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Companies large and small have been trying to predict what the future of work will look like—how technological innovation, demographic shifts, an increasingly mobile workforce, and the gig economy will shape the work of tomorrow. That future is here.
To be successful in this new world of work, leaders must understand how organizations are shifting–becoming flatter, more complex, more integrated, and more porous. These shifts require individuals and teams to work in fundamentally new ways, which in turn requires the cultivation of new mindsets and skills.
The following seven competencies are increasingly critical for leaders to develop in order to succeed in this new world
Building and working in fluid teams means interacting more often with more diverse groups of people, representing diverse cultures, geographies, and ways of working and thinking. As a leader, it’s your responsibility to make sure everyone on your team is not only able to navigate these differences, but is really embracing these collective differences to arrive at new insights. Collaboration and influence are crucial skills for doing this and need to be modeled by team leaders at every level of the organization.
Formal training will always be important, but it’s also critical for both leaders and team members to think of themselves as lifelong informal learners. You and your team need to seek out or create opportunities to learn while you work. To make this happen, leaders need to be comfortable and willing to both teach and learn from others. They’ll also need to value learning not just in the abstract, but as a critical activity for successful teams.
Traditionally, organizations try to minimize risk and failure. In the new work world, leaders need to accept risk and embrace productive failure to generate insights and learning. It’s a change of focus: from controlling and managing risk itself, to minimizing cost and damage from taking risks.
In a world where technology and innovation continue to increase the pace of change, your team may find that a process perfected six months ago no longer works. They’ll need to adapt their tactics on the fly. The leaders who understand this will build teams who can embrace change, identify and communicate new goals, and find and collaborate with the people who have the resources needed to accomplish these new priorities. And to build these teams, future leaders will need to be just as agile.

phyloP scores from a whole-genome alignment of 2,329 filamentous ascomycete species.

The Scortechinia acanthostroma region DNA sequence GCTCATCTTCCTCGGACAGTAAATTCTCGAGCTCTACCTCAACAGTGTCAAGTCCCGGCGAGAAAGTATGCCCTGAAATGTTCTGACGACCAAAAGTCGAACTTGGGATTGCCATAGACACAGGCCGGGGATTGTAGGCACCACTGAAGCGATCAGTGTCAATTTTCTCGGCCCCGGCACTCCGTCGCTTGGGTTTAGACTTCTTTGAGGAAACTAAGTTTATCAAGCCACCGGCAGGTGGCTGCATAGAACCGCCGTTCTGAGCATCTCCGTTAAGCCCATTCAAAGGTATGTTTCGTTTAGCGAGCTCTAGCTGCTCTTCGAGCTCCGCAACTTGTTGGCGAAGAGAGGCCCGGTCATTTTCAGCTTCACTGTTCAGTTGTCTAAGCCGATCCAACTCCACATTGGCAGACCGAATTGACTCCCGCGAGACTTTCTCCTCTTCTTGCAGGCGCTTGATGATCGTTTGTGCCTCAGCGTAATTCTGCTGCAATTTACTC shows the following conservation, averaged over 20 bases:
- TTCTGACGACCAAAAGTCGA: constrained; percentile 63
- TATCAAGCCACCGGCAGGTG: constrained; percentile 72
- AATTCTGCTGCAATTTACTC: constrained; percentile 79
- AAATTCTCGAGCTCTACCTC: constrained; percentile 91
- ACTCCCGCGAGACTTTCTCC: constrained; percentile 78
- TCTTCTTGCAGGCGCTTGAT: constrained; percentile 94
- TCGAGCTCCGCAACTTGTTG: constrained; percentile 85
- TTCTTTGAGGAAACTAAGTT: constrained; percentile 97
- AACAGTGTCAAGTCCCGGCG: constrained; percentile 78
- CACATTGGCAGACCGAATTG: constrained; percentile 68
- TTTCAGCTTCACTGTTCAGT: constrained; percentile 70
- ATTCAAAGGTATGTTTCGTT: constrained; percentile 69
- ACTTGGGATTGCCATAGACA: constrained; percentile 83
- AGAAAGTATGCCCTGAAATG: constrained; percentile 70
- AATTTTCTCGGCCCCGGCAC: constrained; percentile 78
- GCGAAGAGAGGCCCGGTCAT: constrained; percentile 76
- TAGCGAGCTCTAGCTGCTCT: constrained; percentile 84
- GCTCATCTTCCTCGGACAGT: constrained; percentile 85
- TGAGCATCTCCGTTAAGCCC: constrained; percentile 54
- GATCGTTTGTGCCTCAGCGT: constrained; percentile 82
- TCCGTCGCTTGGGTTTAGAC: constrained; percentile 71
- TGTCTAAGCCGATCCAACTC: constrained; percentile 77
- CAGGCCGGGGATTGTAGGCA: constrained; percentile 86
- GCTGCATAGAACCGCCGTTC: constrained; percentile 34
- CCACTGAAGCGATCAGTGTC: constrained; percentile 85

In the future of work, your workforce will increasingly include a combination of full-time, part-time and gig workers. Some team members will want freedom of choice, some will want stability, and some will want a balance of the two. Whatever the case, leaders will need to foster and build a common sense of identity among team members and be sure that team members who come and go aren’t treated like disposable cogs in a machine. If you build the right kind of community—respectful, productive, and meaningful—talented people will be eager to join your teams again and again.
The shift from a “top-down” to “side-by-side” construct requires greater autonomy at the team and individual levels. Having decision-makers closer to the actual work is the goal, but to ensure rigor and make sure you’re not losing control, you’ll need to establish and communicate clear decision-making processes: How will decisions be made? Who owns decisions? How are decisions and rationale communicated out? This kind of disciplined decision-making reduces rigidity in flatter organizations, and also encourages more bottom-up flow of information.
Future work requires a greater appreciation for more porous teams and networks, where people can be easily switched and shifted around based on needs. You’ll need to have a finger on the pulse of company priorities and know your resources, so you can respond quickly.
This means thinking beyond your function, transcending siloes, and understanding the larger ecosystem. It also requires being able to function within and influence that ecosystem to get the resources you need. And don’t forget: your resources may not be restricted to your organization itself, as they used to be. In the future of work, the world is—or should be—your oyster.
While it’s already clear that agility, flexibility and rigorous communication within and between teams are essential competencies for leaders and their teams, new and unforeseen competencies will inevitably arise as the future of work continues to reveal itself. In addition to the informal learning that teams will engage in together, leaders need to challenge L&D and third parties they work with to become more and more creative, using all modes of training in new ways that are scalable, cost effective, and designed for the workplace of the future, including gig workers. Ideally, they’re doing so already.